In July 2018, IMPRESS extended the scope of its arbitration scheme to include civil claims for breaches of the Data Protection Act. By this time it was regulating 109 titles.[18] By this time, it had received five applications for arbitration and published two arbitration awards, relating to Evolve Politics and Byline Media.[18]

In November 2018, IMPRESS ruled against the blog Skwawkbox for breaching standards in its reporting on Wes Streeting MP. The complaint upheld was that the publishers did not take all reasonable steps to ensure accuracy, because Streeting had only been given four hours to respond to the blog's enquiry.[33] The panel did not make a judgment on the factual accuracy of the Skwawkbox article, stating that "The Committee was not in a position to test the veracity of the evidence provided by the Publisher".[34]

On 26 March 2019, IMPRESS was reconfirmed as the UK's approved, independent press regulator by the Press Recognition Panel (PRP). The PRP clarified that "This means that, amongst other things, IMPRESS is independent of the print and online publishers it regulates, is appropriately funded, and has systems in place to protect the public."[35]

Member publications[edit]

The following publications have joined IMPRESS:[36]

See also[edit]

References[edit]

  1. ^ a b "First official UK press regulator, Impress, approved". BBC News.
  2. ^ "Who IPSO regulates". IPSO.
  3. ^ "Mosley: 'Family's money funds press regulator'". BBC News. 15 January 2017. Retrieved 28 November 2018.
  4. ^ a b "Max Mosley-funded press regulator Impress arbitrates £2.5k libel payout by website Byline which he has shares in". Press Gazette. 14 July 2017. Retrieved 28 November 2018.
  5. ^ a b c d e Mayhew, Freddy (25 October 2016). "Press Recognition Panel gives alternative press regulator Impress Royal Charter backing". Press Gazette. Retrieved 28 November 2018.
  6. ^ "What's going on with UK press regulation?". London Freelance (NUJ).
  7. ^ "Who We Are". Press Recognition Panel.
  8. ^ a b Sillito, David (25 October 2016). "Divisions persist on regulating UK press". BBC News. Retrieved 28 November 2018.
  9. ^ a b Jackson, Jasper (25 October 2016). "Max Mosley-funded press regulator would be 'attack on free speech'". the Guardian. Retrieved 28 November 2018.
  10. ^ Ponsford, Dominic (12 October 2016). "External review of IPSO finds press regulator is independent, effective and largely compliant with Leveson". Press Gazette. Retrieved 28 November 2018.
  11. ^ a b "Press regulation post Leveson – where are we now?". Media Policy Project. 25 October 2016. Retrieved 28 November 2018.
  12. ^ Barnett, Steven (25 October 2016). "Press regulation in Britain: a step forward – and a step back". The Conversation. Retrieved 28 November 2018.
  13. ^ a b Ponsford, Dominic (25 October 2016). "Culture Secretary Karen Bradley says commencing Section 40 could undermine 'vibrant free local press'". Press Gazette. Retrieved 28 November 2018.
  14. ^ "IMPRESS Press Regulator Newspaper Publishers - Max Moseley". The Guardian. 25 October 2016.
  15. ^ "Newspapers Claim Decision to Grant Impress Royal Charter Recognition Unlawful and Threatens Judicial Review".
  16. ^ "High court rejects challenge to status of UK press regulator". The Guardian.
  17. ^ The Conservative and Unionist Party Manifesto 2017 page 80: 'A free media'
  18. ^ a b c Fosdick, Sam (24 July 2018). "Press regulator Impress extends arbitration scheme to cover data protection claims". Press Gazette. Retrieved 28 November 2018.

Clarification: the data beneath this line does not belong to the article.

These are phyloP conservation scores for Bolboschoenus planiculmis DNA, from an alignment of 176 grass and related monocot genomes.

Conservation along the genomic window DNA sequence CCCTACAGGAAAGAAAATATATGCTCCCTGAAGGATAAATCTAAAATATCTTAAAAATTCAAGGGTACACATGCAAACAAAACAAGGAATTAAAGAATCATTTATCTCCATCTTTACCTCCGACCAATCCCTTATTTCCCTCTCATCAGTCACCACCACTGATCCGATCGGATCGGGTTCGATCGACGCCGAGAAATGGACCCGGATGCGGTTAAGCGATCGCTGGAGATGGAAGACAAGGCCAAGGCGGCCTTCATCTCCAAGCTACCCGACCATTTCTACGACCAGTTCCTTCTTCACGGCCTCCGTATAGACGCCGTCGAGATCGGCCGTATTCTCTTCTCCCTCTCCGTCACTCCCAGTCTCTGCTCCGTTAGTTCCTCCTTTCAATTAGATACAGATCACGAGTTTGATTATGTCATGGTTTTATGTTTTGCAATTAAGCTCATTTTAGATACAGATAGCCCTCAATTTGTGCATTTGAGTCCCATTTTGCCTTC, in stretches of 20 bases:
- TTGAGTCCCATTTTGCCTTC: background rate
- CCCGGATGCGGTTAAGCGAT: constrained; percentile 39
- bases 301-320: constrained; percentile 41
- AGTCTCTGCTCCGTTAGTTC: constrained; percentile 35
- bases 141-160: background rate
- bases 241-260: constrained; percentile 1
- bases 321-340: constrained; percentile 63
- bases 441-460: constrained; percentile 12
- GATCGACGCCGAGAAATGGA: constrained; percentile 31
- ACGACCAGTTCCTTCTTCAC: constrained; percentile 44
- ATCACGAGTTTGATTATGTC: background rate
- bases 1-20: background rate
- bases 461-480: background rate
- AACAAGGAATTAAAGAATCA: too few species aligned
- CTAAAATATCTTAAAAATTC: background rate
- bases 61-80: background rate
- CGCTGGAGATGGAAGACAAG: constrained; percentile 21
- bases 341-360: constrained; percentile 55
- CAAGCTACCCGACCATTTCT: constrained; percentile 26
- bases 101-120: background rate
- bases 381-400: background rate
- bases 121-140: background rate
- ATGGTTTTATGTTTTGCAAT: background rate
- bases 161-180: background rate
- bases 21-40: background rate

19. ^ "Byline Media ordered to pay journalist Dennis Rice £2,500 under first libel arbitration from regulator Impress". Press Gazette. 13 July 2017. Retrieved 28 November 2018.
  20. ^ Mayhew, Freddy (21 May 2018). "Evolve Politics told to pay £900 in damages by Impress arbitrator after defaming broadcaster in follow-up report on Presidents Club dinner". Press Gazette. Retrieved 28 November 2018.
  21. ^ a b c Ruddick, Graham (15 November 2017). "Impress excludes board members from Laura Kuenssberg article inquiry". the Guardian. Retrieved 28 November 2018.
  22. ^ "Press regulators Impress breached own impartiality guidelines, internal report finds". The Telegraph. 27 September 2017. Retrieved 28 November 2018.
  23. ^ "Press regulator Impress bans own chief executive from dealing with major Fleet Street publishers after anti-press tweets". Press Gazette. 27 September 2017. Retrieved 28 November 2018.
  24. ^ "Impress rules Canary breached standards code over Laura Kuenssberg article". Press Gazette. 20 December 2017. Retrieved 28 November 2018.
  25. ^ Hopkins, Steven (20 December 2017). "The Canary Makes Front Page Correction Over False Laura Kuenssberg Tory Conference Story". HuffPost UK. Retrieved 28 November 2018.
  26. ^ "Impress founder member Caerphilly Observer quits regulator over concerns about its 'transparency' and 'openness'". Press Gazette. 22 November 2017. Retrieved 28 November 2018.
  27. ^ "Max Mosley in bid to 'gag' Sun, Times and Daily Mail from reporting past sex orgy and his funding ties to Impress". Press Gazette. 15 February 2018. Retrieved 28 November 2018.
  28. ^ "Max Mosley 'using data protection law to gag the media'". The Telegraph. 15 February 2018. Retrieved 28 November 2018.
  29. ^ "Max Mosley accused of 'muzzling press'". BBC News. 17 February 2018. Retrieved 28 November 2018.
  30. ^ Moore, Matthew (1 March 2018). "Max Mosley: Media companies may quit regulator Impress". The Times. Retrieved 28 November 2018.
  31. ^ "Skwawkbox among Impress members considering cutting ties with regulator over Daily Mail's Max Mosley revelations". Press Gazette. 1 March 2018. Retrieved 28 November 2018.
  32. ^ Linford, Paul (31 May 2014). "NMA wins legal right to challenge Impress recognition". HoldtheFrontPage. Retrieved 28 November 2018.
  33. ^ "Skwawkbox rapped by Impress for giving Labour MP four hours to respond to 9pm request for comment". Press Gazette. 27 November 2018. Retrieved 28 November 2018.
  34. ^ "Complaint Adjudication - 171/2018 | IMPRESS". impress.press. Retrieved 2019-02-15.
  35. ^ "IMPRESS still meets Royal Charter standards - Press Recognition Panel (PRP)". pressrecognitionpanel.org.uk. Retrieved 2019-03-29.
  36. ^ http://www.impress.press/news/impress-announces-next-wave-of-members.html
  37. ^ "Impress adjudication 171/2018" (PDF). IMPRESS. 19 Nov 2018.
  38. ^ Mayhew, Freddy (24 August 2017). "The Canary joins Impress to become alternative press regulator's 66th member". Press Gazette. Retrieved 2 January 2018.
  39. ^ Mayhew, Freddy (30 November 2018). "Left-wing news site Evolve Politics joins press regulator Impress in response to 'unsubstantiated shrieks of fake news'". Press Gazette. Retrieved 2 January 2018.
  40. ^ "Left Foot Forward joins press regulator". Left Foot Forward. 25 January 2019. Retrieved 25 January 2019.

Further reading[edit]